If you suspect or recognize someone having signs of a heroin addiction there are many ways you can help. Create an open dialogue with the person. By creating a safe and supportive space, the person may be more willing to communicate their issues and be open to seeking help. For those who are in denial, consider an intervention with family, friends and an addiction specialist who can mediate. You can also be supportive and help them find appropriate treatment. This may be through a behavioral health program that offers detox, residential and outpatient programming. This could also be through finding local addiction support groups. Heroin addiction is a mental health disease. And like other diseases, it can be treated.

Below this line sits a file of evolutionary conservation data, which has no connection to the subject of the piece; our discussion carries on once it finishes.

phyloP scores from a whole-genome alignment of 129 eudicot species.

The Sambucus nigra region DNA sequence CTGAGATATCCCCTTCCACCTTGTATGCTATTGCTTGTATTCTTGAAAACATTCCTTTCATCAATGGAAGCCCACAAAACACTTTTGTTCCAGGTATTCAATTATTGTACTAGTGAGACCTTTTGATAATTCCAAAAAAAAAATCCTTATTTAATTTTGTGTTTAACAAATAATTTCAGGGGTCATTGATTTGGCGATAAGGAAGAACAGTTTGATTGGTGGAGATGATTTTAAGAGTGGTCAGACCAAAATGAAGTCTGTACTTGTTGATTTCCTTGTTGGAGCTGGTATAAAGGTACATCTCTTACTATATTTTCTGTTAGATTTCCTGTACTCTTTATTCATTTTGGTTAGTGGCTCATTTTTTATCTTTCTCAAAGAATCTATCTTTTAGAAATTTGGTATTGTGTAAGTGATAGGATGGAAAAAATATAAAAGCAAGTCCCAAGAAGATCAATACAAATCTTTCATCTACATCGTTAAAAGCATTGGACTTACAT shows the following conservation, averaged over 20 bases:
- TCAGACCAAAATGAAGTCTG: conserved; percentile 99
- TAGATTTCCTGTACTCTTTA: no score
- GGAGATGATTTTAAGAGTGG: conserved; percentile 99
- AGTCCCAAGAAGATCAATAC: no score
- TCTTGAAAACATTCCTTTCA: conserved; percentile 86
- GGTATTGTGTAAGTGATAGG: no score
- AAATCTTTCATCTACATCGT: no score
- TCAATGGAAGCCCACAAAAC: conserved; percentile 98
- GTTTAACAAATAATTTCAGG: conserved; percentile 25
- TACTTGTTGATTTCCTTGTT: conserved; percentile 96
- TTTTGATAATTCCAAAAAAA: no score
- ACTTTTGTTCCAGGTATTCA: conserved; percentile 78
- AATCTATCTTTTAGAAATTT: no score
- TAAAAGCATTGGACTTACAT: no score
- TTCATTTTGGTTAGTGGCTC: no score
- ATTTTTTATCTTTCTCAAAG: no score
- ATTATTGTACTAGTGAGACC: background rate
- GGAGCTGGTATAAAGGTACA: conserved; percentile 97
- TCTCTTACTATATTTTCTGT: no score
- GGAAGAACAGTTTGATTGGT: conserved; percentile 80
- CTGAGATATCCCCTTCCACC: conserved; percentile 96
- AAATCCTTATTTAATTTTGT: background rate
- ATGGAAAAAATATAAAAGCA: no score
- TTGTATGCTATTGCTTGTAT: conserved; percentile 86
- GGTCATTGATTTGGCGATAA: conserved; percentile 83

Hotel California by the Sea provides comprehensive treatment for heroin and opioid addictions. With the rise in deaths from the opioid overdose crisis, treatments through varying methods are more important now than ever. Treatment methods include MAT, various forms of medication management, intensive cognitive therapies and marriage and family counseling.

The substance use disorder treatment program addresses addiction to popular drugs such as heroin and fentanyl. The combination of physical treatments such as detox and psychological treatment such as CBT, DBT and EMDR therapy, create a well-rounded treatment plan. Addressing physical, emotional and psychological factors that contribute to addiction results in a higher success rate of sobriety and recovery.